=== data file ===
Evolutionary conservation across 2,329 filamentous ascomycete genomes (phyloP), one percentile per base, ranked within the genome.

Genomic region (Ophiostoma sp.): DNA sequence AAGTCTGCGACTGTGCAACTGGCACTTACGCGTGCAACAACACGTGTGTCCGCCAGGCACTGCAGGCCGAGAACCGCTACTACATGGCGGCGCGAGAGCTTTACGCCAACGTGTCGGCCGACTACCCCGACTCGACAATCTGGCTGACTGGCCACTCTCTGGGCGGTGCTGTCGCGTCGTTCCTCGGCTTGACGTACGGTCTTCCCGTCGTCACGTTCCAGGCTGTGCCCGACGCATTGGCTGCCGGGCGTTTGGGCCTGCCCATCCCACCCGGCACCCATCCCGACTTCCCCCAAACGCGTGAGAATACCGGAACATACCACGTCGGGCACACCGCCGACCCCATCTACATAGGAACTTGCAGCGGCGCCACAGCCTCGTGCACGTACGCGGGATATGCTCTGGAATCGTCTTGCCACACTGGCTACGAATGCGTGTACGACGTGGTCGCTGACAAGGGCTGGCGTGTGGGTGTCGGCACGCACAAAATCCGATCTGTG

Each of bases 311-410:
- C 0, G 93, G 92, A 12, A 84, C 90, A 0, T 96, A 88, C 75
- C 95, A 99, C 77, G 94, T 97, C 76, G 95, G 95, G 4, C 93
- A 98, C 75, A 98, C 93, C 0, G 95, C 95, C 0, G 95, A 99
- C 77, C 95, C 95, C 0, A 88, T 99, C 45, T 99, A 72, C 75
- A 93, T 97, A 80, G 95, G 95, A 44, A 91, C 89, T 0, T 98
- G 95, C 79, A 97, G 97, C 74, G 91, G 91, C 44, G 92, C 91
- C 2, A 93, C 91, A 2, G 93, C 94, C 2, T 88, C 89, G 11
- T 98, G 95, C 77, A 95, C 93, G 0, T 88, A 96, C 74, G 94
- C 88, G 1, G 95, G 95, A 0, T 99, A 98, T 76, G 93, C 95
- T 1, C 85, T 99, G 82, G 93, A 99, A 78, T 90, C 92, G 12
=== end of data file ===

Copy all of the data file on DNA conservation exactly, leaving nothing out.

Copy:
Evolutionary conservation across 2,329 filamentous ascomycete genomes (phyloP), one percentile per base, ranked within the genome.

Genomic region (Ophiostoma sp.): DNA sequence AAGTCTGCGACTGTGCAACTGGCACTTACGCGTGCAACAACACGTGTGTCCGCCAGGCACTGCAGGCCGAGAACCGCTACTACATGGCGGCGCGAGAGCTTTACGCCAACGTGTCGGCCGACTACCCCGACTCGACAATCTGGCTGACTGGCCACTCTCTGGGCGGTGCTGTCGCGTCGTTCCTCGGCTTGACGTACGGTCTTCCCGTCGTCACGTTCCAGGCTGTGCCCGACGCATTGGCTGCCGGGCGTTTGGGCCTGCCCATCCCACCCGGCACCCATCCCGACTTCCCCCAAACGCGTGAGAATACCGGAACATACCACGTCGGGCACACCGCCGACCCCATCTACATAGGAACTTGCAGCGGCGCCACAGCCTCGTGCACGTACGCGGGATATGCTCTGGAATCGTCTTGCCACACTGGCTACGAATGCGTGTACGACGTGGTCGCTGACAAGGGCTGGCGTGTGGGTGTCGGCACGCACAAAATCCGATCTGTG

Each of bases 311-410:
- C 0, G 93, G 92, A 12, A 84, C 90, A 0, T 96, A 88, C 75
- C 95, A 99, C 77, G 94, T 97, C 76, G 95, G 95, G 4, C 93
- A 98, C 75, A 98, C 93, C 0, G 95, C 95, C 0, G 95, A 99
- C 77, C 95, C 95, C 0, A 88, T 99, C 45, T 99, A 72, C 75
- A 93, T 97, A 80, G 95, G 95, A 44, A 91, C 89, T 0, T 98
- G 95, C 79, A 97, G 97, C 74, G 91, G 91, C 44, G 92, C 91
- C 2, A 93, C 91, A 2, G 93, C 94, C 2, T 88, C 89, G 11
- T 98, G 95, C 77, A 95, C 93, G 0, T 88, A 96, C 74, G 94
- C 88, G 1, G 95, G 95, A 0, T 99, A 98, T 76, G 93, C 95
- T 1, C 85, T 99, G 82, G 93, A 99, A 78, T 90, C 92, G 12